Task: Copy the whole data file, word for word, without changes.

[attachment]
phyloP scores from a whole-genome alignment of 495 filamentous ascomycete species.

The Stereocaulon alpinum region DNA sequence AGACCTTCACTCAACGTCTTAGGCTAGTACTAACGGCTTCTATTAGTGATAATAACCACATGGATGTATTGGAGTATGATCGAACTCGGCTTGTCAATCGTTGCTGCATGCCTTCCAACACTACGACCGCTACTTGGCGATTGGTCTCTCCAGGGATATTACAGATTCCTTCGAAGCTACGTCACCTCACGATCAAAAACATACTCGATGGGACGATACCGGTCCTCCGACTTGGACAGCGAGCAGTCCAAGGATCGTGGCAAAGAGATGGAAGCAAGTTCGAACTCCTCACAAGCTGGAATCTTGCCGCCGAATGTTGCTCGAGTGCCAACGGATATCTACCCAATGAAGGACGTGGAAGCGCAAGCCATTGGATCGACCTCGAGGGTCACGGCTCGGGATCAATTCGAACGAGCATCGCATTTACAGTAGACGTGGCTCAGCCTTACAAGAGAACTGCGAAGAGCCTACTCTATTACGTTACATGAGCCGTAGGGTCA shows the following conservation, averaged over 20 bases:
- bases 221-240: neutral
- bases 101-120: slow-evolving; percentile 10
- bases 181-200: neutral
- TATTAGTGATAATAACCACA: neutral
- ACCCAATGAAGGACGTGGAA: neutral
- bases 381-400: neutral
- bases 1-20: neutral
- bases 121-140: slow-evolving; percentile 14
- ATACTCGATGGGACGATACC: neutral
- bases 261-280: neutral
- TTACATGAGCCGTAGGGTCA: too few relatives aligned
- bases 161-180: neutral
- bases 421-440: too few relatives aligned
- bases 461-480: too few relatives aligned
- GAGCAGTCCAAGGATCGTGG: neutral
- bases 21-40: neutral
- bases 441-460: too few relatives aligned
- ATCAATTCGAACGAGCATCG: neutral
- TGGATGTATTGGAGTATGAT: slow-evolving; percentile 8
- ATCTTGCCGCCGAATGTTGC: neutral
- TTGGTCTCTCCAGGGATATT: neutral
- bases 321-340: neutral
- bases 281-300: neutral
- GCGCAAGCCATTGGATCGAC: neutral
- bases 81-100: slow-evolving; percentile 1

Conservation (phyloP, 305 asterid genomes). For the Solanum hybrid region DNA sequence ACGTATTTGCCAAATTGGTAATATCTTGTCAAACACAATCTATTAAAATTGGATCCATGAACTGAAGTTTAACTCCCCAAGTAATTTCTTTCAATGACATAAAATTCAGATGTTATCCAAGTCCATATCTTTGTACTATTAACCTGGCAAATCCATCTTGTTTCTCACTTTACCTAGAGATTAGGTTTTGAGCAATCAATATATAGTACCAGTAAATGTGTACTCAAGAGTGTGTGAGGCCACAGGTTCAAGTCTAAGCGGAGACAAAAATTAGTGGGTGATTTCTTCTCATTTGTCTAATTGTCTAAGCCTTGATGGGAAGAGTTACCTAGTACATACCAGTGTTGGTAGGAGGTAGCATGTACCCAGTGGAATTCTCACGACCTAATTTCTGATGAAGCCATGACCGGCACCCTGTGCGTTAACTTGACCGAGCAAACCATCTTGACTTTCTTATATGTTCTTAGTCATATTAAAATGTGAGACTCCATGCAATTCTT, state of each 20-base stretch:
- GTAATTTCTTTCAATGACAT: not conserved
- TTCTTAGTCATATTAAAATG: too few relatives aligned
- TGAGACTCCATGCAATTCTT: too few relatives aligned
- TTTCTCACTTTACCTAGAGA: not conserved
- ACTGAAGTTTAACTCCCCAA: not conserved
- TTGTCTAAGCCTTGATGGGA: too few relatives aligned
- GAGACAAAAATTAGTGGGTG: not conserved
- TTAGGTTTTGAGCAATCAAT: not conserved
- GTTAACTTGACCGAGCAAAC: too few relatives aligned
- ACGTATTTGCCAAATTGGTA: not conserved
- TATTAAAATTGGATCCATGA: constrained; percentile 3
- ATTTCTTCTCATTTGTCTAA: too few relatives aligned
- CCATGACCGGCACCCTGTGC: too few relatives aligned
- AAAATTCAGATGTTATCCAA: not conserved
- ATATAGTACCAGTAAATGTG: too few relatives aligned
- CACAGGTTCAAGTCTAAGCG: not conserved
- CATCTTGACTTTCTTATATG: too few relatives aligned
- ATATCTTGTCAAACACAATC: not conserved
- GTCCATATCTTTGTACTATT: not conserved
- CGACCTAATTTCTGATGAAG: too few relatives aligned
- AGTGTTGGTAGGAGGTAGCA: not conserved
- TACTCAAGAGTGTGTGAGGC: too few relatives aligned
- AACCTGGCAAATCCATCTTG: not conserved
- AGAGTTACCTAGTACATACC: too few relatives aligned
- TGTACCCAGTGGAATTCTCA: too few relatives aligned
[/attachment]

phyloP scores from a whole-genome alignment of 495 filamentous ascomycete species.

The Stereocaulon alpinum region DNA sequence AGACCTTCACTCAACGTCTTAGGCTAGTACTAACGGCTTCTATTAGTGATAATAACCACATGGATGTATTGGAGTATGATCGAACTCGGCTTGTCAATCGTTGCTGCATGCCTTCCAACACTACGACCGCTACTTGGCGATTGGTCTCTCCAGGGATATTACAGATTCCTTCGAAGCTACGTCACCTCACGATCAAAAACATACTCGATGGGACGATACCGGTCCTCCGACTTGGACAGCGAGCAGTCCAAGGATCGTGGCAAAGAGATGGAAGCAAGTTCGAACTCCTCACAAGCTGGAATCTTGCCGCCGAATGTTGCTCGAGTGCCAACGGATATCTACCCAATGAAGGACGTGGAAGCGCAAGCCATTGGATCGACCTCGAGGGTCACGGCTCGGGATCAATTCGAACGAGCATCGCATTTACAGTAGACGTGGCTCAGCCTTACAAGAGAACTGCGAAGAGCCTACTCTATTACGTTACATGAGCCGTAGGGTCA shows the following conservation, averaged over 20 bases:
- bases 221-240: neutral
- bases 101-120: slow-evolving; percentile 10
- bases 181-200: neutral
- TATTAGTGATAATAACCACA: neutral
- ACCCAATGAAGGACGTGGAA: neutral
- bases 381-400: neutral
- bases 1-20: neutral
- bases 121-140: slow-evolving; percentile 14
- ATACTCGATGGGACGATACC: neutral
- bases 261-280: neutral
- TTACATGAGCCGTAGGGTCA: too few relatives aligned
- bases 161-180: neutral
- bases 421-440: too few relatives aligned
- bases 461-480: too few relatives aligned
- GAGCAGTCCAAGGATCGTGG: neutral
- bases 21-40: neutral
- bases 441-460: too few relatives aligned
- ATCAATTCGAACGAGCATCG: neutral
- TGGATGTATTGGAGTATGAT: slow-evolving; percentile 8
- ATCTTGCCGCCGAATGTTGC: neutral
- TTGGTCTCTCCAGGGATATT: neutral
- bases 321-340: neutral
- bases 281-300: neutral
- GCGCAAGCCATTGGATCGAC: neutral
- bases 81-100: slow-evolving; percentile 1

Conservation (phyloP, 305 asterid genomes). For the Solanum hybrid region DNA sequence ACGTATTTGCCAAATTGGTAATATCTTGTCAAACACAATCTATTAAAATTGGATCCATGAACTGAAGTTTAACTCCCCAAGTAATTTCTTTCAATGACATAAAATTCAGATGTTATCCAAGTCCATATCTTTGTACTATTAACCTGGCAAATCCATCTTGTTTCTCACTTTACCTAGAGATTAGGTTTTGAGCAATCAATATATAGTACCAGTAAATGTGTACTCAAGAGTGTGTGAGGCCACAGGTTCAAGTCTAAGCGGAGACAAAAATTAGTGGGTGATTTCTTCTCATTTGTCTAATTGTCTAAGCCTTGATGGGAAGAGTTACCTAGTACATACCAGTGTTGGTAGGAGGTAGCATGTACCCAGTGGAATTCTCACGACCTAATTTCTGATGAAGCCATGACCGGCACCCTGTGCGTTAACTTGACCGAGCAAACCATCTTGACTTTCTTATATGTTCTTAGTCATATTAAAATGTGAGACTCCATGCAATTCTT, state of each 20-base stretch:
- GTAATTTCTTTCAATGACAT: not conserved
- TTCTTAGTCATATTAAAATG: too few relatives aligned
- TGAGACTCCATGCAATTCTT: too few relatives aligned
- TTTCTCACTTTACCTAGAGA: not conserved
- ACTGAAGTTTAACTCCCCAA: not conserved
- TTGTCTAAGCCTTGATGGGA: too few relatives aligned
- GAGACAAAAATTAGTGGGTG: not conserved
- TTAGGTTTTGAGCAATCAAT: not conserved
- GTTAACTTGACCGAGCAAAC: too few relatives aligned
- ACGTATTTGCCAAATTGGTA: not conserved
- TATTAAAATTGGATCCATGA: constrained; percentile 3
- ATTTCTTCTCATTTGTCTAA: too few relatives aligned
- CCATGACCGGCACCCTGTGC: too few relatives aligned
- AAAATTCAGATGTTATCCAA: not conserved
- ATATAGTACCAGTAAATGTG: too few relatives aligned
- CACAGGTTCAAGTCTAAGCG: not conserved
- CATCTTGACTTTCTTATATG: too few relatives aligned
- ATATCTTGTCAAACACAATC: not conserved
- GTCCATATCTTTGTACTATT: not conserved
- CGACCTAATTTCTGATGAAG: too few relatives aligned
- AGTGTTGGTAGGAGGTAGCA: not conserved
- TACTCAAGAGTGTGTGAGGC: too few relatives aligned
- AACCTGGCAAATCCATCTTG: not conserved
- AGAGTTACCTAGTACATACC: too few relatives aligned
- TGTACCCAGTGGAATTCTCA: too few relatives aligned